Brendan Ryan's Book Review




Friends who like reading enjoyable books, 

Just over two months ago I sent out a bookletter that varied from our norm of mysteries and thrillers. Instead, I focused on the 28 books that I most enjoyed reading over the past 40 or even 50 years. Happily, I can say that that version was one of the most successful bookletters ever. Certainly, based on the responses I received. And I think it was successful for the same reasons I very much enjoyed writing it. It caused many of us to reflect back over the years and be reminded of books that truly were enjoyed by each of us, many from years ago. And also served to bring to the attention of many, some great books they had not yet read. So good for me and good for you. 

Now as you may recall in that bookletter, I made the offer to everyone that if you would like to submit ONE book that you greatly enjoyed along with the author and your name as and if you wished to be credited, I would send a follow-up letter. And hence, this letter. 

Now perhaps in keeping with the topsy-turvy nature of the world we live in, following directions would appear not to be high on the list of you all. The idea was one book, one author, no mysteries/thrillers. Well, some interpreted that as their 20 most favorite books, while others said, “Here’s my fiction favorites, my non-fiction favorites. Here are my three favorites” etc. etc. And of course, many, actually the majority, said “No thanks, I’m happy to just read your list.” All good. And of course, there were a couple who said, “Here’s the title and author but don’t put my name in the letter”. Witness Protection, perhaps? Who knows. But we comply.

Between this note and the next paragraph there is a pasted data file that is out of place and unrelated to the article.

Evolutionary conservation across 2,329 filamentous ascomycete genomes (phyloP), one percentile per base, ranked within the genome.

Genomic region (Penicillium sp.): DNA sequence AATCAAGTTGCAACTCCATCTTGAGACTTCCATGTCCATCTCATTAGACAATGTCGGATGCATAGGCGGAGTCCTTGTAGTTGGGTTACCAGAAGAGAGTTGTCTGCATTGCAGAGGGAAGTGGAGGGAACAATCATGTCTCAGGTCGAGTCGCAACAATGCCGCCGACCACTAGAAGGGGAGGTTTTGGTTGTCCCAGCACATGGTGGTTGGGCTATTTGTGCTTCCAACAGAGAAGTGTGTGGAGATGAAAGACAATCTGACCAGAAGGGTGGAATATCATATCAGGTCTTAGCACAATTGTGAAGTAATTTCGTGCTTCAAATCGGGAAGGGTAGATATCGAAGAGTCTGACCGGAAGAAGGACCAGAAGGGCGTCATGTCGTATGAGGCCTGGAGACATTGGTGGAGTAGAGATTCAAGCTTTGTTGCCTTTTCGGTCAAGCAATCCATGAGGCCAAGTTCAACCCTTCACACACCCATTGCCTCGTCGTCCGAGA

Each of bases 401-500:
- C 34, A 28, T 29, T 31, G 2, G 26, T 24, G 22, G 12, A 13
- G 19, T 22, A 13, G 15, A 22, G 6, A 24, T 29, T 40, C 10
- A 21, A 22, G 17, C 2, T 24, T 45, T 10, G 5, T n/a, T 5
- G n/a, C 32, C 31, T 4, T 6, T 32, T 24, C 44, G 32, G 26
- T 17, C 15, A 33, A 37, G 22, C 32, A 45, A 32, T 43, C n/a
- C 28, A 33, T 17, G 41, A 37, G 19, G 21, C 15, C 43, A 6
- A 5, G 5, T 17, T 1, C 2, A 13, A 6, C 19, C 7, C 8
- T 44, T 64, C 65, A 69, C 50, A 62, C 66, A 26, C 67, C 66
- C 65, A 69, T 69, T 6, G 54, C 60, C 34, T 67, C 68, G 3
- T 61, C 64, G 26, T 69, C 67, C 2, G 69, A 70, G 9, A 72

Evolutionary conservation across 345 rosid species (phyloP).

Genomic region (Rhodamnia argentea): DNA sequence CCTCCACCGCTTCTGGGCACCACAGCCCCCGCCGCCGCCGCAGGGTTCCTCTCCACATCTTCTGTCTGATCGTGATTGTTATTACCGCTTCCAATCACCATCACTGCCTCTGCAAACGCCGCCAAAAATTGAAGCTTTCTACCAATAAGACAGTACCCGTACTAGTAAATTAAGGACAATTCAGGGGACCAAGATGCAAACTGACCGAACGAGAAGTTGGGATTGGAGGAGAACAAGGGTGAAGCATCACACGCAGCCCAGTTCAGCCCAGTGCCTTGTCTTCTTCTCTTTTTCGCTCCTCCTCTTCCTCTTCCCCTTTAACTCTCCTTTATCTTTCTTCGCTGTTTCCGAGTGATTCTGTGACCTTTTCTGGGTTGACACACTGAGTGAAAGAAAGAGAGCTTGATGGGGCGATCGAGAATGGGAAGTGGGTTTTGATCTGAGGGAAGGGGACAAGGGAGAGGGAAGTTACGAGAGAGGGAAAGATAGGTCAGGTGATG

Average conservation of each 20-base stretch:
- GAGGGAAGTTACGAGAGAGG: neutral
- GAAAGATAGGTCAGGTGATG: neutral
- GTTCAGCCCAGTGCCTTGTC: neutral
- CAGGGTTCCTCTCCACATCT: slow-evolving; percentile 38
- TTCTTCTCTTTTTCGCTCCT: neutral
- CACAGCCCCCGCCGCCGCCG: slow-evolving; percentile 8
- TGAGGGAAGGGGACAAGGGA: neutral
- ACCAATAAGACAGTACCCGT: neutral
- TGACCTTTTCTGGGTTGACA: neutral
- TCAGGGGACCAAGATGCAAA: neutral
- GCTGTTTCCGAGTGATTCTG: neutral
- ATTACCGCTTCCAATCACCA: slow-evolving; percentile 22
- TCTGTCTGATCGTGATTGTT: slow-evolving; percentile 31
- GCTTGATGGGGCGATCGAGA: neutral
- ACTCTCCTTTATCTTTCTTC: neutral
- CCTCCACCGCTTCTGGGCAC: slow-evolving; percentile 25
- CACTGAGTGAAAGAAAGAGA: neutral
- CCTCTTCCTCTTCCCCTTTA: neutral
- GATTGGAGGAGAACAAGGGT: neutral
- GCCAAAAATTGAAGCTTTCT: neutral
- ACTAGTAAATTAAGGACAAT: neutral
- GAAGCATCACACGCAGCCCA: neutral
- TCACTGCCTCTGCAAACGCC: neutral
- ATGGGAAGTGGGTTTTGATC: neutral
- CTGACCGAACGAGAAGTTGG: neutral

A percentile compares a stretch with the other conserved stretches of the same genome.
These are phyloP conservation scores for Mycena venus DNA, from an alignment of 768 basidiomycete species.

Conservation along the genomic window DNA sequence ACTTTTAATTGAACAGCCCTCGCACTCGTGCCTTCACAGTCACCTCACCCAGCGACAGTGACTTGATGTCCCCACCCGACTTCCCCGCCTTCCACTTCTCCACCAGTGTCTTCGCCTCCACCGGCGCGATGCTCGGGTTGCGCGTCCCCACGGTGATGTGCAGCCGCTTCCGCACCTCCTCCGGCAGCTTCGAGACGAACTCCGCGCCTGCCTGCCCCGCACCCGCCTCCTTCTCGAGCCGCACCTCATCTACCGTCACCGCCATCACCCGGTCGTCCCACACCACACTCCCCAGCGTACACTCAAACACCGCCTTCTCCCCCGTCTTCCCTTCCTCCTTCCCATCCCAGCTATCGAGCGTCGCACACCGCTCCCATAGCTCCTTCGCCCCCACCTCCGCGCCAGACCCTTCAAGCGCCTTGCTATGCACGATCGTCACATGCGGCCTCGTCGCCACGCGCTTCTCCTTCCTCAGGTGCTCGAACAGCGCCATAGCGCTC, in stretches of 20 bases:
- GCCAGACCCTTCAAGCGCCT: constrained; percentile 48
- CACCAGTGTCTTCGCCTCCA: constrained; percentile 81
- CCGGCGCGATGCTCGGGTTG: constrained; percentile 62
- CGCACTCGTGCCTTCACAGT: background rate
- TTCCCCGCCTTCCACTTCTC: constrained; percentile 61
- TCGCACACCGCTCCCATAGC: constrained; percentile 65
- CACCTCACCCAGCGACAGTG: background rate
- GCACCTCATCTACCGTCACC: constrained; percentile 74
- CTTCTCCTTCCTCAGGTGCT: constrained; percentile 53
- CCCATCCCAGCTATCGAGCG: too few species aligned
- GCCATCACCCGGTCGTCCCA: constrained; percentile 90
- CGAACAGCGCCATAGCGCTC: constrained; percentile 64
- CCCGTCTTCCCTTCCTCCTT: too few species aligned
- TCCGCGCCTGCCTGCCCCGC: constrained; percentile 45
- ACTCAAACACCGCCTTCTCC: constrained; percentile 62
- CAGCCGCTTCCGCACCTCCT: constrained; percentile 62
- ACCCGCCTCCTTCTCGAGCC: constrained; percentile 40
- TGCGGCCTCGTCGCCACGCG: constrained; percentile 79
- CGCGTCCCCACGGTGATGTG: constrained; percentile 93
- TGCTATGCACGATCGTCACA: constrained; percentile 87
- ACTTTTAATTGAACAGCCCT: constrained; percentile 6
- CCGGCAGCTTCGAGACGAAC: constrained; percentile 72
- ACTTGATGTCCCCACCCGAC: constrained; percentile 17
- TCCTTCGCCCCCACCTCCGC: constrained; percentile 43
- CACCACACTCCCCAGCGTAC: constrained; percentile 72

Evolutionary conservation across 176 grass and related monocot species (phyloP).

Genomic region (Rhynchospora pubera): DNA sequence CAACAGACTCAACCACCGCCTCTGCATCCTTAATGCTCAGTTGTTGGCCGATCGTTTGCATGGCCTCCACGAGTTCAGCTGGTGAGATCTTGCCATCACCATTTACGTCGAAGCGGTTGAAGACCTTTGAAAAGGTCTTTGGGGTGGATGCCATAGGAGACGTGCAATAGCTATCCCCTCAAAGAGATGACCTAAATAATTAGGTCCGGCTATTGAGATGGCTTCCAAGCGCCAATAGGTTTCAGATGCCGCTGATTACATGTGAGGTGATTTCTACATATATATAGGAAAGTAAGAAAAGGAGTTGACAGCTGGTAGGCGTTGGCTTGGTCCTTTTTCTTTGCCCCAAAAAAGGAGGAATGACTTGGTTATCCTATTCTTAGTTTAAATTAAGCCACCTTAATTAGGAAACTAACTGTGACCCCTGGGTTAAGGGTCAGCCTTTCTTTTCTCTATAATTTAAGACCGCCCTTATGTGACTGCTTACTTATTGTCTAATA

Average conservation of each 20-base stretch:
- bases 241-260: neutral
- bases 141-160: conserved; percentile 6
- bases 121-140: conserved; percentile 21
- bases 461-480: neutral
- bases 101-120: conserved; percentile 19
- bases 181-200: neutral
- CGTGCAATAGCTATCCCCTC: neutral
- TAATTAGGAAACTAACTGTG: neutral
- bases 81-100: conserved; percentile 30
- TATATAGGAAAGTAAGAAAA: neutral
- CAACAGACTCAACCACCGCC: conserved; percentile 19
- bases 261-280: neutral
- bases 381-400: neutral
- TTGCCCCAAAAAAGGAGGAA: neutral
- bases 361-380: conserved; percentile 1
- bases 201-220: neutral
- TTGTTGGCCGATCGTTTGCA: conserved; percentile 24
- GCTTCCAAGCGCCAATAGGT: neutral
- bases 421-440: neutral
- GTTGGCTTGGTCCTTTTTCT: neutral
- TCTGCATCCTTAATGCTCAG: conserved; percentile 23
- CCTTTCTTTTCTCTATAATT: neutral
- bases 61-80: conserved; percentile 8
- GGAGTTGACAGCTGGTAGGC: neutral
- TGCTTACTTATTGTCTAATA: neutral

Before printing the list, a couple of observations. The most favorite author not included on my own list was Robert Caro. And actually, The Power Broker by him is certainly one of my own favorites as well. But he clearly has a big following. In some other cases, authors whom I included such as James Clavell and Tai-pan were superseded by “my favorite was Shogun.” Fair enough. And as you will see, many of the books are by very big-time authors. Happily, there are also several whom I have never heard of but whom I shall pursue. I think we all had fun doing this. And so it is with pleasure that I now pass on to you all, without further commentary, “The list of most favorite reads not included on my 28 but appreciated by readers of the bookletter.” 

I hope you enjoy them. And I do hope that where I have chosen from a handful of books by a respondent I chose “the right one.” And hopefully, I did not blow anyone’s cover who wanted to remain anonymous. I also apologize if I somehow “lost” your suggestion. Absolutely not intentional. And absolutely random order of presentation. Enjoy. 


Angle of Repose | Wallace Stegner | Jim Normile

Charlotte Simmons | Tom Wolfe | Evy

Beyond the Beautiful Forevers | Katherine Boo | Tony Nacinovich

The Years of Lyndon Johnson (4) | Robert Caro | Bob Howe